Album review: KK’s Priest – Sermons Of The Sinner
Horror films often get scathing reviews in the press, critics pouncing on their use of endlessly recycled genre conventions. What the writers fail to appreciate is that it’s precisely these tropes that horror fans adore. The same can of course be said for traditional, old-school heavy metal – and new albums rarely feel so reassuringly familiar as this debut from the pointedly named KK’s Priest.
Since leaving British Steel magnates Judas Priest in 2011, guitarist K.K. Downing has by his own admission made “a few rubbish business moves”, but soon regained his passion for music by launching a new rock venue (K.K.’s Steelmill in Wolverhampton) and forming this new outfit alongside vocalist and fellow Priest acolyte Tim ‘Ripper’ Owens.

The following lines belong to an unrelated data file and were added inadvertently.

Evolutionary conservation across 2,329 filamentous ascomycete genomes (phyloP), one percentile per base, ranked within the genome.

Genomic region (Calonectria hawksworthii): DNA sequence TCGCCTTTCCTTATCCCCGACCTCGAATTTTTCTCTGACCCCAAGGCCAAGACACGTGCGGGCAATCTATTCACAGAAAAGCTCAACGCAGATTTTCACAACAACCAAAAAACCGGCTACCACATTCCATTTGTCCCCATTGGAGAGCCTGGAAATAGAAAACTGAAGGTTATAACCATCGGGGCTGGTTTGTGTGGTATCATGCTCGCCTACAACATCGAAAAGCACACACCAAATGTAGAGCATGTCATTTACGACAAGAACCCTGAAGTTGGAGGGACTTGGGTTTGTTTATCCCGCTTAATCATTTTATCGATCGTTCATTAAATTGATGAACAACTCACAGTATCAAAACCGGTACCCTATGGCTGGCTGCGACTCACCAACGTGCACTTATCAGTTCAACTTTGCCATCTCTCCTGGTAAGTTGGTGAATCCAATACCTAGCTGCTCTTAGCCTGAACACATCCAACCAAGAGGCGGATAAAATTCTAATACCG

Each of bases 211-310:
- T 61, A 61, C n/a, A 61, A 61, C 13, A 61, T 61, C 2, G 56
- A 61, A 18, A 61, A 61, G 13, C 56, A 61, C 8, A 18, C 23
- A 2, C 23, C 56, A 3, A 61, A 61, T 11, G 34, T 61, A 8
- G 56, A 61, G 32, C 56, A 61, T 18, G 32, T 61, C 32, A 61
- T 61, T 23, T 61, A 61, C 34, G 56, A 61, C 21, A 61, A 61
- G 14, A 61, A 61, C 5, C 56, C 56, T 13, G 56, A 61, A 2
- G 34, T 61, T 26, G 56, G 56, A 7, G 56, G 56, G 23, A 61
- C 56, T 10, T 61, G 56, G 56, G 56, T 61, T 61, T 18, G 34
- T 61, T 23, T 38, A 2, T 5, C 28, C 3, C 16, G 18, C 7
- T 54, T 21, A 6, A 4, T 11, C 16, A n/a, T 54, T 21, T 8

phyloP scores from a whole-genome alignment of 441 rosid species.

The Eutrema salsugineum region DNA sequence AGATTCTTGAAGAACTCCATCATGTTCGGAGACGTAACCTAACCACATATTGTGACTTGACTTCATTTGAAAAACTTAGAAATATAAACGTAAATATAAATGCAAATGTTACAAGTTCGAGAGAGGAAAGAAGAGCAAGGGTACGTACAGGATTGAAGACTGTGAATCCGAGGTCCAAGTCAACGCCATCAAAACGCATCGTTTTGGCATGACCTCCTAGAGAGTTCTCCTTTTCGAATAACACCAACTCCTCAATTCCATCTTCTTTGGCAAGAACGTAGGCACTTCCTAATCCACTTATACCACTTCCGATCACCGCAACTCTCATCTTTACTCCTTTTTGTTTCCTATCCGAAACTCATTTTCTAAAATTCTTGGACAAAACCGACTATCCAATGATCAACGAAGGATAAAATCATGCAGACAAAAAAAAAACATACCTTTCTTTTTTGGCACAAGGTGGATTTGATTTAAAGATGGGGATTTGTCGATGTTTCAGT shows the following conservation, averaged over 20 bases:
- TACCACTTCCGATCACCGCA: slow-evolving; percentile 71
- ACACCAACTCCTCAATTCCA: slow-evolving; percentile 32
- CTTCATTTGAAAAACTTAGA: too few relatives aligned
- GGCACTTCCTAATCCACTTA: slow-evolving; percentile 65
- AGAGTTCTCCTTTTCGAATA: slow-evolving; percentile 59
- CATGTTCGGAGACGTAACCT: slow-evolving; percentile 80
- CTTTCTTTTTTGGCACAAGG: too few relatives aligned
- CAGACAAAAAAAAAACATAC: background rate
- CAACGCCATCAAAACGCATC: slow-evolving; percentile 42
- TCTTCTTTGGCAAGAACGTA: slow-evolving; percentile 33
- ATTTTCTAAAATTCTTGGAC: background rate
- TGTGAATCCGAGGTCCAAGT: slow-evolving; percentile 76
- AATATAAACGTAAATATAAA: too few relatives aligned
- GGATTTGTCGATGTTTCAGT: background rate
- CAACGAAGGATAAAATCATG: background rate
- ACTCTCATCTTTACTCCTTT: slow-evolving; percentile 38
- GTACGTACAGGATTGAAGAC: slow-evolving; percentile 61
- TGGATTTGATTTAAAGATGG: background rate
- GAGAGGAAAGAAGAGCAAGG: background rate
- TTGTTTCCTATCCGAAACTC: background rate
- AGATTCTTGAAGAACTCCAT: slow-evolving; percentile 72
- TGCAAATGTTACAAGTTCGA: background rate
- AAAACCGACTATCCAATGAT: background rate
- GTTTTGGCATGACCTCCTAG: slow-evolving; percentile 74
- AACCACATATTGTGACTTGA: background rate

It opens – as it continues – in a fury of screaming, head-mangling guitars. Hellfire Thunderbolt signals K.K.’s intention – you sit bolt upright, forcibly reminded of what an incredible musician the guy is. ‘Ripper’ continues to emulate the siren-type wails and shrieks so beloved of Rob Halford, as he did during his two-album tenure with the Midlands legends, and Hail For The Priest and the title-track do not so much nod in that direction as furiously bang their heads against its wall. K.K.’s former employers are likely to be especially interested in the album’s epic closer Return Of The Sentinel, clearly a sequel to 1984’s The Sentinel – which K.K. co-wrote. Less impressive however is Metal Through And Through, a routine workout that simply doesn’t know when to end.
Utterly dedicated to its enjoyably cliched, metallic core, this is nevertheless some way to celebrate a 70th birthday (which KK does on October 27). It feels less like an alternative and more like a supplement to Judas Priest, small variations on very similar themes. But does it rock? Holy hell, yes.
For fans of: Dio, Accept, Judas Priest
Sermons Of The Sinner is released by EX1 Records on October 1
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